Someone who reads my articles asked me a question:
Hi again Geoff,
I am very new to net-nets, so I haven't got everything thought out yet about how I view them. Or rather, I have reawakened to them, thanks to you and Oddball Stocks mostly, after being a bit more dismissive of 'lesser' businesses. It seems you use net-nets more as a quantitative screen rather than as making 100% sure the downside protection in the balance sheet is absolutely firesure. I can sympathize with this and the thing about finding stocks that are cheap on more than one metric strikes a chord with me.
I am trying to value a Swedish net-net right now (the only one I could find actually, its name is Empire). The problem is that the business as an ongoing concern is not that easy to value at all. They sold off most of it (and now sit on $25 million in inventory, $35 million in receivables, $55.8 million in cash and $47.9 million in total liabilities. The market cap is about $45 million. No non-current assets. They recently paid out $10.3 million in dividends.
They were the Scandinavian reseller of Sodastream (NASDAQ:SODA) but Sodastream bought them out and what remains now is some other rather bland kitchen/household gadget business, some of it in their own brand and some of it as an agent for Babyliss. Basically, they sell toasters, which surely isn't the best of businesses but they have eked out profits in all years except 2009 under the current structure. The company had a wholly different profile before 2004.
Total sales last year were $375.6 million but without Sodastream proforma sales were $101.5 million, with 2-3% EBIT margins in the last two years. The Sodastream business was actually heavily contracting (saturated market with high household penetration) while the other business is growing nicely (21% year over year), and won't have the same problem of saturating markets (toasters, water boilers and shaving appliances are not 'one-off' products in the same way as a gadget which gets a buzz around it for a while, at least not in my mind).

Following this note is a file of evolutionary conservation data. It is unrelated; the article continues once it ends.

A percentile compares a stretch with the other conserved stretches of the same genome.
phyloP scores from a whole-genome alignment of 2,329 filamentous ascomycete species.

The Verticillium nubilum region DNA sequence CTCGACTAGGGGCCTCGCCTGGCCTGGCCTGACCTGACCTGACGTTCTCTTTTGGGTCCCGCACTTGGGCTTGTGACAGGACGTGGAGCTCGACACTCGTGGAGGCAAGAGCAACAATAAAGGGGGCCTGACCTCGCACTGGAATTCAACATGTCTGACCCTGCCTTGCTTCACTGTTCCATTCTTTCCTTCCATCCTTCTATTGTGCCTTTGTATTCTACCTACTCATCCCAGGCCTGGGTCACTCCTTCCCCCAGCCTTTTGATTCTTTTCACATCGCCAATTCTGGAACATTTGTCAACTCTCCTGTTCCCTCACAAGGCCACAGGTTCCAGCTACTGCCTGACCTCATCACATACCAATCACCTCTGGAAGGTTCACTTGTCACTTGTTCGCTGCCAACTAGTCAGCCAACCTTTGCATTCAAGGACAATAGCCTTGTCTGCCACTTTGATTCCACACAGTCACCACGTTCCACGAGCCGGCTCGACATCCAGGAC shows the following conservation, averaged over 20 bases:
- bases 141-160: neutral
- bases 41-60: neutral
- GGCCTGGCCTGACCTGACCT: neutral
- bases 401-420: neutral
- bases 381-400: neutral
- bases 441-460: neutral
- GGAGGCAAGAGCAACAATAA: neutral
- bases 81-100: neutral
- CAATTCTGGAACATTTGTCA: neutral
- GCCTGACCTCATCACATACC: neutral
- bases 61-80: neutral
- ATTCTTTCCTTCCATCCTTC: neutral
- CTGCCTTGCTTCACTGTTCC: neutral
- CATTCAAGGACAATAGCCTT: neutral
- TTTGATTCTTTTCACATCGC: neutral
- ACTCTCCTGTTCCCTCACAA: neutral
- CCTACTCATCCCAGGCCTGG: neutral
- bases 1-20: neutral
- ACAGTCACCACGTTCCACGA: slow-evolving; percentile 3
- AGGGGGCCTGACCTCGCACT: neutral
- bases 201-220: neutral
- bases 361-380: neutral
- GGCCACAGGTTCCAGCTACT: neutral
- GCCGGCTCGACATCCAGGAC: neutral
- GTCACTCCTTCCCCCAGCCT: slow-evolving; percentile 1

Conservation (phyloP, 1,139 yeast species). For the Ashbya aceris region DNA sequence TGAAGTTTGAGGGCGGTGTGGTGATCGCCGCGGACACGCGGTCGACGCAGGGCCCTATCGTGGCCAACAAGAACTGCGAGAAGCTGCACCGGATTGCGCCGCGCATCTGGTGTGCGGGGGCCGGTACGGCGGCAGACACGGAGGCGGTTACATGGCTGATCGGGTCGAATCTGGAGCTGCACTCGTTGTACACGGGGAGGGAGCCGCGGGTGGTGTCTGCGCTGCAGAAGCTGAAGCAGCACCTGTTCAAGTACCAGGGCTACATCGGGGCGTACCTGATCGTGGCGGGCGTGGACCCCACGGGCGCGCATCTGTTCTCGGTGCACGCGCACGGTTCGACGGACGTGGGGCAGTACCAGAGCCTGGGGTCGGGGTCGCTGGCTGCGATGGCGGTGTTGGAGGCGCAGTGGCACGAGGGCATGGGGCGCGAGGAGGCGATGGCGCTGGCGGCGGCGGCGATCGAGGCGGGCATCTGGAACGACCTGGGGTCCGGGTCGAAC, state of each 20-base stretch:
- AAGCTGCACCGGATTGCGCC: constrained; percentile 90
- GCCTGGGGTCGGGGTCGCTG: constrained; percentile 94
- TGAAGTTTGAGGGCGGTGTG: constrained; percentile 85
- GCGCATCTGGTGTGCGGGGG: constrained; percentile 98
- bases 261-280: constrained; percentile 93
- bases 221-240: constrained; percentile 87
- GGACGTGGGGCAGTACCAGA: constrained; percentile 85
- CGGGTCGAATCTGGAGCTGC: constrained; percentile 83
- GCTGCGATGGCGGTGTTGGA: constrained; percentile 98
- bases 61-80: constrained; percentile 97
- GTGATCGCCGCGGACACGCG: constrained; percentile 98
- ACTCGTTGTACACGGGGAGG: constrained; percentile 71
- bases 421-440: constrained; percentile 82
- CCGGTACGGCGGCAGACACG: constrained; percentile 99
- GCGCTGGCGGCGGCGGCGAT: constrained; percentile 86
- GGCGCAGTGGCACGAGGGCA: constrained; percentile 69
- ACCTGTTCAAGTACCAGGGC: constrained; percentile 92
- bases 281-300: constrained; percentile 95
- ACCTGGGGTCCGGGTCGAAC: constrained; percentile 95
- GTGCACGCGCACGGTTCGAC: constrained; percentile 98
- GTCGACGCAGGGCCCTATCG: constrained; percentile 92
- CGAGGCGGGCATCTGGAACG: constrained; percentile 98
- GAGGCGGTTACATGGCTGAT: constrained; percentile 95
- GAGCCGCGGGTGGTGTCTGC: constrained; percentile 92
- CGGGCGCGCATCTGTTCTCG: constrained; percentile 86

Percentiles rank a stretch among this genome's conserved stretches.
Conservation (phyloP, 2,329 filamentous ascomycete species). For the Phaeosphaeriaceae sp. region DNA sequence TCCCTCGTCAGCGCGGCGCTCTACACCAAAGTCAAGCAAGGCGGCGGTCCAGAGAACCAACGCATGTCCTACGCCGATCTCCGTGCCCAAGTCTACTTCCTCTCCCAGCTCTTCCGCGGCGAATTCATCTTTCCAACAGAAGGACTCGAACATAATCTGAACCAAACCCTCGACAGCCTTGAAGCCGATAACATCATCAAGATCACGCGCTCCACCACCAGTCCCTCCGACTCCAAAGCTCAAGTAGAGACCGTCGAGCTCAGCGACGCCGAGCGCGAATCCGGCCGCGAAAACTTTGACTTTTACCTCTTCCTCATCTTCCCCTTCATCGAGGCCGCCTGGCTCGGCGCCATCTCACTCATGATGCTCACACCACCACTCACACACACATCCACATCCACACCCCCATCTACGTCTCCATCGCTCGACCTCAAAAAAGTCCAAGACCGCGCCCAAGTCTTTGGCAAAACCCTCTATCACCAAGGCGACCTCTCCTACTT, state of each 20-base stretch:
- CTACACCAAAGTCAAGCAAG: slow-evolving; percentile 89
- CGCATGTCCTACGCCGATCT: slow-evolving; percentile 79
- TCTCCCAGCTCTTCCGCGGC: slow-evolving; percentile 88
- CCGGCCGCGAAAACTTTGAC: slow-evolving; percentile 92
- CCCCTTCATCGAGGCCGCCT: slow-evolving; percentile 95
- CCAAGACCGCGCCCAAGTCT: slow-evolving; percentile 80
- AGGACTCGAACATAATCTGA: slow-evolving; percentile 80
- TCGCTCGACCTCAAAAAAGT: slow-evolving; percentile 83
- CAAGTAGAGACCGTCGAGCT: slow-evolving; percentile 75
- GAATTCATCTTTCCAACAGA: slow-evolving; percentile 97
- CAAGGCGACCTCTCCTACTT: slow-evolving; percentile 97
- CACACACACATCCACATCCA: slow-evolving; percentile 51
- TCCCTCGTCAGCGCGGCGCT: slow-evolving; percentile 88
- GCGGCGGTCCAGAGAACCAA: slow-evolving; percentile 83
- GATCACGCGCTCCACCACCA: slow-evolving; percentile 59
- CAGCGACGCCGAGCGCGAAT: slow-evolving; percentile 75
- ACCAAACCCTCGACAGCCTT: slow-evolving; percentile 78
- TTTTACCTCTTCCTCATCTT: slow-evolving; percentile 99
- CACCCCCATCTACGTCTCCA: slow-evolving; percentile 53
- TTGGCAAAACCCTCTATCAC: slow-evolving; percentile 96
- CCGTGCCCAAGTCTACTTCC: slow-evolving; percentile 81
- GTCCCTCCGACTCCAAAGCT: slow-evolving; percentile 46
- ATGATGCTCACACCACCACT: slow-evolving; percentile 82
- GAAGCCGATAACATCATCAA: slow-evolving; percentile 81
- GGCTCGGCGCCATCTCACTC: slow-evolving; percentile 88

Would you ever consider a stock like this or does the lack of operating history in its current form make you put it in the too hard pile immediately? I find that the business as such is far from worth the market cap, obviously, but they could pay out something like $40 million and still have a business worth probably about $15 million to $20 million with significant possibility on the upside, if they can continue to grow profitably. But they won't do so, obviously. They are going to try to expand faster in different ways with the help of the cash.
Would be great to hear some thoughts on this if you have the time...
Have you read "You Can Be a Stock Market Genius?"
It discusses investments that are similar in how you have to analyze them to something like this:
· One money-losing division, one money-making division
So, first of all, this is a tough topic. It’s often hard to analyze the actual businesses of net-nets. It’s much easier to analyze wide-moat companies. And net-nets usually don’t fall in that category.